Known as 'matkaman', Alag Natarajan is setting up water pots across Delhi
It's a busy weekday morning in the posh Panchsheel Park locality. In one corner of the service lane, there is a nondescript stall that is serving hot bread and omelettes. You can wash down the meal with a glass of buttermilk and a piece of jaggery.
You may think of it as another roadside business venture but on closer inspection, you will see the owner isn't charging money for his food from women and children (from men he charges a measly amount of Rs 15).
Next to his small clean tabletop food counter is a van, which can't be missed for it is adorned with metal paraphernalia, speedometer dials and clock dials that draw instant attention.
There are valuable lessons on metal plaques welded across the van.
Sample this 'Our prime purpose in this life is to help others. And if you can't help them at least don't hurt them.'
The man behind this noble initiative - Alag Natarajan - leads by example. He runs the stall from 6 am till 9:30 am, feeds close to 120 people, and walks back home with the blessings of many empty stomachs that he has filled.
People close to him may call him a maverick, but the 70-year-old cancer survivor, who ran a successful business venture in London for over three decades, is now on a mission to serve the poor.
About five years back, on a hot summer day, he put up a water cooler outside his house.
"It was an idea that I picked up from someone else."
What started with one water cooler outside his Panchseel Park house soon changed into a mission of putting up matkas (earthenware pots) across several points in South Delhi earning him the name of 'matkaman'.
"I was surprised to see watchmen from the neighbourhood come to fill their bottles outside my house. I was shocked to know that the owners whose houses these men guard don't even give them water."
The anger and pain in his voice is palpable.
"Our greed has overtaken humanity." Today, he has set up 85 matkas across South Delhi, which he sets out to fill in his van (that has been fitted with two water tanks, generator, pulley hose pipe) at the crack of the dawn as "traffic is less at that time."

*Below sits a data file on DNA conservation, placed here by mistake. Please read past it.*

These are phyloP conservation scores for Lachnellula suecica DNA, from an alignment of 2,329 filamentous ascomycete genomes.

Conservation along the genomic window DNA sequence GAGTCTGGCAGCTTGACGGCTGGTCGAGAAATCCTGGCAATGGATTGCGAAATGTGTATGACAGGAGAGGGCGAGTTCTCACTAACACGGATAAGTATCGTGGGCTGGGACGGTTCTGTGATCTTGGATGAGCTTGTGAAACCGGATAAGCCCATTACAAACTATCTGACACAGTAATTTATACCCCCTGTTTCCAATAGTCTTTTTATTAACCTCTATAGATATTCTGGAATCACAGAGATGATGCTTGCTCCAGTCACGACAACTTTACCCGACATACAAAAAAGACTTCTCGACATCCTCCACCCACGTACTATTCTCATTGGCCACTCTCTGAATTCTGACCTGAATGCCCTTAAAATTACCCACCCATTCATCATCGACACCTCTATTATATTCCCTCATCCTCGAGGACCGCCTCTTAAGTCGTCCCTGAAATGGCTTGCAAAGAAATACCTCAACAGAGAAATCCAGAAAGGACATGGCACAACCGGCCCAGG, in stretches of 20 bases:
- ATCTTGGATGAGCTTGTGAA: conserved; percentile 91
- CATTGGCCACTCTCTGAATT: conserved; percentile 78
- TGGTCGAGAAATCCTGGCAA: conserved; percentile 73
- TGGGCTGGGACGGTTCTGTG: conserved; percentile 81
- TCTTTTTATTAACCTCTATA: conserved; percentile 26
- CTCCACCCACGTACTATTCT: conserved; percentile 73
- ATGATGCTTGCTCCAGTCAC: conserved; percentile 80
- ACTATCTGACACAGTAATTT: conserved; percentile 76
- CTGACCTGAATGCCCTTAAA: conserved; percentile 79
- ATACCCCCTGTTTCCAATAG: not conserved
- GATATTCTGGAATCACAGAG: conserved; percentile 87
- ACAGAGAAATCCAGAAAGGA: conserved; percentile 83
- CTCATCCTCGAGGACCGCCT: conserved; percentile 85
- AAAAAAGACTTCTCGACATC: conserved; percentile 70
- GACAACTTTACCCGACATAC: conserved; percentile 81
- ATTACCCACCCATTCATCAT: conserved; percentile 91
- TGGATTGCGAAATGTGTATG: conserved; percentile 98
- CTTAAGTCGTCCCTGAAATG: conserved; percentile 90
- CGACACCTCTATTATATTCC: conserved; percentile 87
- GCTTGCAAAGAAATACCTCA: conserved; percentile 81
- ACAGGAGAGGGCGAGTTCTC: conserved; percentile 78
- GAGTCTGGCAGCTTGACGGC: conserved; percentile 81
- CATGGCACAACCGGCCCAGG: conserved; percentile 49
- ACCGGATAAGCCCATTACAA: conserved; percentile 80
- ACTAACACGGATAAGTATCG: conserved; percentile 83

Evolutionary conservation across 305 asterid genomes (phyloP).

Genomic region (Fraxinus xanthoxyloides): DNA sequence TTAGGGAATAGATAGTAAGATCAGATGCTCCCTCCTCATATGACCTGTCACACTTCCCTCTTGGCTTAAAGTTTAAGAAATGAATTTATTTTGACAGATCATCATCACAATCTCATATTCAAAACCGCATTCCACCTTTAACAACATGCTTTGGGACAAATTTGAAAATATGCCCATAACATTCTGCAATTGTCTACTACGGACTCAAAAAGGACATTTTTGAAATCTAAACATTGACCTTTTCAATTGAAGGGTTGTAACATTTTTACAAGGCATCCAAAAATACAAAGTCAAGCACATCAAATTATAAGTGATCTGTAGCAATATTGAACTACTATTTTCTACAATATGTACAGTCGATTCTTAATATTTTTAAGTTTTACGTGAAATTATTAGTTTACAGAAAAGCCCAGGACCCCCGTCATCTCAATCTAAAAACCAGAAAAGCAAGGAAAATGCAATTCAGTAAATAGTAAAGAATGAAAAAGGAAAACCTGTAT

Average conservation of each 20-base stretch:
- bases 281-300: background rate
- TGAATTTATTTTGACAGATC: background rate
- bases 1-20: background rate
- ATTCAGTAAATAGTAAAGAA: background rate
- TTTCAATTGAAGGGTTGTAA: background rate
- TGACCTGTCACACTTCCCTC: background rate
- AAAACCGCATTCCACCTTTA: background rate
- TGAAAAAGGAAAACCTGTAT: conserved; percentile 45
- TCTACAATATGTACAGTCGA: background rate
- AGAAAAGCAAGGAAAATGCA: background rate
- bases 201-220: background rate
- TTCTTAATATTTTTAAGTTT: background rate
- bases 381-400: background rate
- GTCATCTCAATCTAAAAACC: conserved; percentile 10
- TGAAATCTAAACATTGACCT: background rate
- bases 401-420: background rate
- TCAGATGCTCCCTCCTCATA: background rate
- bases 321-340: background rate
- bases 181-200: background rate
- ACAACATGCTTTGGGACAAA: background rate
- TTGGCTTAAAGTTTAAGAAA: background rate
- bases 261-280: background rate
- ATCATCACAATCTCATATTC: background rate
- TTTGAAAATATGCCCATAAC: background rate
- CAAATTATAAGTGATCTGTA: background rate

He has employed an assistant who refills the pots thrice a day during peak summer months. At every matka stand, he has installed air pumps, which can be used by cyclists, rickshaw pullers, cart pushers and so on.
His van even serves the purpose of a mini fire engine, having imported a fire extinguisher, special fire nozzles and a mini ladder from the US.
"I've informed the neighbourhood to call me in case of any fire in the vicinity. I can work till firemen reach the spot," he says selflessly.
He has saved one of his neighbour's home from being gutted down, and put out a fire at the nearby electricity office. His biggest concern runs around arranging water.
He has repeatedly contacted the Delhi Jal Board to provide him with water but "that has gone in vain." He wouldn't register himself as an NGO because "why should I waste money as licence fee? I would rather use it to place more matkas."
He funnels in close to rupees one lakh every month from his savings into this initiative, and donations are hard to come by.
He has volunteered at a Delhi school for homeless children and a hospice for terminally-ill cancer patients. He has also conducted the last rites of poor people who died at the cancer hospice and put to rest unclaimed bodies on the roadside.
What keeps him going? "Humanity! I have simplified my life, all my savings is going into this. Goodness lies in all of us but we are locked up in greed.
Time we overcame it!" Alag Natrajan would rather be smug about feeding a hungry child than having a Bentley parked in his driveway, like most of his affluent neighbours.